THE need is growing for more imaginative ways to help dementia sufferers and their families cope with the cruel reality of memory loss and lessened quality of life.

Care homes are getting better at engaging dementia residents in meaningful activities, and Alzheimer’s awareness charities are building greater awareness of the condition, which leads to a better understanding by all and thus helping family members to cope.

Dementia Friendly is term which is becoming more common too, with groups of children learning about dementia, and there is even a push to make Northallerton the first Dementia Friendly town in the region, enabling a safer environment for sufferers to go out and about as they wish.

Singing for the Brain is a popular community group which takes place across Hambleton and Richmondshire.

It is an informal session provided by the Alzheimer’s Society, which identified that even memories that are hard to retrieve can be brought to the surface with music or song, making it a wonderful way to relax with family members or carer.

And now a group of care homes in the region have found a way of using technology to their advantage – creating a Spotify playlist for each individual resident, so the days of a room full of pensioners listening to the same old crooner are gone.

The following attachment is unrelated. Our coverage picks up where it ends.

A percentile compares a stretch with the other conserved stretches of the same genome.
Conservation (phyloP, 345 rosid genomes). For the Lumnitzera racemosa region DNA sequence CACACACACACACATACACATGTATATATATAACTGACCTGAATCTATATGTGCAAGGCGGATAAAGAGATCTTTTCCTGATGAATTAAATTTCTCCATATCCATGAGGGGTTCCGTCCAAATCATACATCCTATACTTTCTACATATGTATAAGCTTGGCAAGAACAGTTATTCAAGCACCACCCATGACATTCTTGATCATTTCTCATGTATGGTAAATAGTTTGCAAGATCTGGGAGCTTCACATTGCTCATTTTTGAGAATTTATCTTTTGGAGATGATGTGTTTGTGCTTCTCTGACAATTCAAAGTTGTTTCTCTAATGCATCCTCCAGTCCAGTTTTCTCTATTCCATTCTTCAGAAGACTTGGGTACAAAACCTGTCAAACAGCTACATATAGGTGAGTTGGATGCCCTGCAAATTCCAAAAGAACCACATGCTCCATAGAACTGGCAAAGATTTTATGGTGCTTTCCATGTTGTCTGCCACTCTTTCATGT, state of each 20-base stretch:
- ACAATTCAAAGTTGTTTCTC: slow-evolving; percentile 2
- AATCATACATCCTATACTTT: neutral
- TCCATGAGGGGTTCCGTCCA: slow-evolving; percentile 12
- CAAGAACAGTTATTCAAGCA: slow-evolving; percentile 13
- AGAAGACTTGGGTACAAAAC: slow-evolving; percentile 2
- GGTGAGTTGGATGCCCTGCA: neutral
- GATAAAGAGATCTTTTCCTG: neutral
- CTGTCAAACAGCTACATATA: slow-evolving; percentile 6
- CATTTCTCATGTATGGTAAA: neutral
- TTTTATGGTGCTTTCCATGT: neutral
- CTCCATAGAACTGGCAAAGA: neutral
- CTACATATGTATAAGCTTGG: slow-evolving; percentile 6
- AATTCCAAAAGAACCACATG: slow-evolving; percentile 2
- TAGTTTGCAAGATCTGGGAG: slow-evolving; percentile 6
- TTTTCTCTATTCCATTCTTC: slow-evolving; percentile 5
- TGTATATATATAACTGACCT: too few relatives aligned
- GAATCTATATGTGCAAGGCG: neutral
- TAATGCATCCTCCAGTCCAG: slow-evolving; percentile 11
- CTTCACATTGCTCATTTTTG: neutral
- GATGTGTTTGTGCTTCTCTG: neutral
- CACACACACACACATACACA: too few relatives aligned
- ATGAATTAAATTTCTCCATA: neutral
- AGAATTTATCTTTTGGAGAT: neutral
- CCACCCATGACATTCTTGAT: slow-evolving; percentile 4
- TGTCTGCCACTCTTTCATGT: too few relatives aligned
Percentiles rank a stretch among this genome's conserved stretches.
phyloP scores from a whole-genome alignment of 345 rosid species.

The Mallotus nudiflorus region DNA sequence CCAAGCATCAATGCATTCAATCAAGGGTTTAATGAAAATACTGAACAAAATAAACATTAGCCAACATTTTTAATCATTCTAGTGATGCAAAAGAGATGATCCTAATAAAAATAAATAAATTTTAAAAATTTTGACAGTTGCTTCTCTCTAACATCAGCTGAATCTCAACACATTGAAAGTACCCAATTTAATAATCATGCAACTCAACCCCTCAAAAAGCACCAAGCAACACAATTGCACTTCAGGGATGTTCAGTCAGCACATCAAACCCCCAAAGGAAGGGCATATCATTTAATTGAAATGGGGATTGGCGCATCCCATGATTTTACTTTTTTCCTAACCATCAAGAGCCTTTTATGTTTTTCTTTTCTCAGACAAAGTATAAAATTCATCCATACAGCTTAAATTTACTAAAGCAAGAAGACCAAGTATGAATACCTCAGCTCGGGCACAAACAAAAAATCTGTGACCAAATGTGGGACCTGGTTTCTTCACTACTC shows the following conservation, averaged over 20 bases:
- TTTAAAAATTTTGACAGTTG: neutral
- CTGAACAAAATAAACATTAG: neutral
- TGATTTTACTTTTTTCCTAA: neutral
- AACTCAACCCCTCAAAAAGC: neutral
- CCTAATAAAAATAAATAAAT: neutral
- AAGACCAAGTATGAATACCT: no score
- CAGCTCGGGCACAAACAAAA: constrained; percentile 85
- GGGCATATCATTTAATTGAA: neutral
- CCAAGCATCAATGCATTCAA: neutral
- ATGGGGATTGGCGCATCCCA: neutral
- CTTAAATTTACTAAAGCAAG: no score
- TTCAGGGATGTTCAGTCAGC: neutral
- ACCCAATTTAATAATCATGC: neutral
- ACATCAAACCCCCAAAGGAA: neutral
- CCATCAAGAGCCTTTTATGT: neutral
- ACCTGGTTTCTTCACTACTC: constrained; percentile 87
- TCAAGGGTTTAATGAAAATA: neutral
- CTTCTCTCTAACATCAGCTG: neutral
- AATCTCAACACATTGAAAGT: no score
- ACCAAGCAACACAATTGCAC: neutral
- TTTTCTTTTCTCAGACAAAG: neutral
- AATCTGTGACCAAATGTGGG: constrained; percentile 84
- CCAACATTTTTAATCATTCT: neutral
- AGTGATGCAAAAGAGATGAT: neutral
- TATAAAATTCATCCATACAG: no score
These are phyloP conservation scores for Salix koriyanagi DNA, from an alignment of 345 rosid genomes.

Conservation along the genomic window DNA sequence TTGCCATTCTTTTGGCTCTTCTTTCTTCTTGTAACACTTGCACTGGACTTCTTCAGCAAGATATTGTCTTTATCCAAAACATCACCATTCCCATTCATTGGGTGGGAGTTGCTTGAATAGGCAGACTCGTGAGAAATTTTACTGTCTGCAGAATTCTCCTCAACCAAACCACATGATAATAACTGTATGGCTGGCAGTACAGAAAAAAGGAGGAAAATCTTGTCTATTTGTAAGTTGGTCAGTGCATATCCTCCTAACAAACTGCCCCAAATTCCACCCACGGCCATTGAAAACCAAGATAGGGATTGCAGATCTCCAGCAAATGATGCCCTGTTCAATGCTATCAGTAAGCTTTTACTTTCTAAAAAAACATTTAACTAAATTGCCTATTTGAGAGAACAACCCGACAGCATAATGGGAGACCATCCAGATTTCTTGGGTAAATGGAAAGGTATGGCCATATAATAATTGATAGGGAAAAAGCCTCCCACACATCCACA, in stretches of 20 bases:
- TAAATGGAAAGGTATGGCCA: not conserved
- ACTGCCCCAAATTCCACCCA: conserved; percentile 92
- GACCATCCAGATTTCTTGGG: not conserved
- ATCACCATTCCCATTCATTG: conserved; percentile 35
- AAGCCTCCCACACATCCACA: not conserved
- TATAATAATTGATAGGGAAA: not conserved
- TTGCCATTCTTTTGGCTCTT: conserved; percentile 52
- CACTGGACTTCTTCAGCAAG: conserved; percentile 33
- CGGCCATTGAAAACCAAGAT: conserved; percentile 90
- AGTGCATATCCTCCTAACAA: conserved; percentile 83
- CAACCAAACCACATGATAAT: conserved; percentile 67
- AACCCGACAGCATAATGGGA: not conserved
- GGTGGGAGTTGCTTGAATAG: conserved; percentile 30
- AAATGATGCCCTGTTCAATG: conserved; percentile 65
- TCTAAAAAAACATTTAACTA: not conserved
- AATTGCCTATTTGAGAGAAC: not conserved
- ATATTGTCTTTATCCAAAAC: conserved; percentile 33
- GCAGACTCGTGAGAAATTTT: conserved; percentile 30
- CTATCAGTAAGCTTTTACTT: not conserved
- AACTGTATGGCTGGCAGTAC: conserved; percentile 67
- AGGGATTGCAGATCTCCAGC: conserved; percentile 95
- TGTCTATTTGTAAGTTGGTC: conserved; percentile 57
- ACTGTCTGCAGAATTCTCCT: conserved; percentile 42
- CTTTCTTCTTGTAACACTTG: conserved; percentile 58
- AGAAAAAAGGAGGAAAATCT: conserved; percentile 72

The music streaming service allows residents to select music from all genres, across the decades, so it is possible to find long-forgotten memories locked inside a song.

As author of Dear Dementia and head of engagement at Wellburn Care Homes Ian Donaghy found, music is not a one size fits all solution.

He said: “Travelling around care homes you hear wall to wall Vera Lynn telling us how white Dover's cliffs were - but on closer inspection many of the people in the room were born in 1940 – so Dame Vera singing "We'll meet again” is meaningless when they’ve never met before.

“We have found that many used to love to sing in church choirs and play music live.

“One man produced a harmonica from his drawer following a chat and had a jam with me playing guitar. His eyes fired up as his friends clapped along - that is the power of music."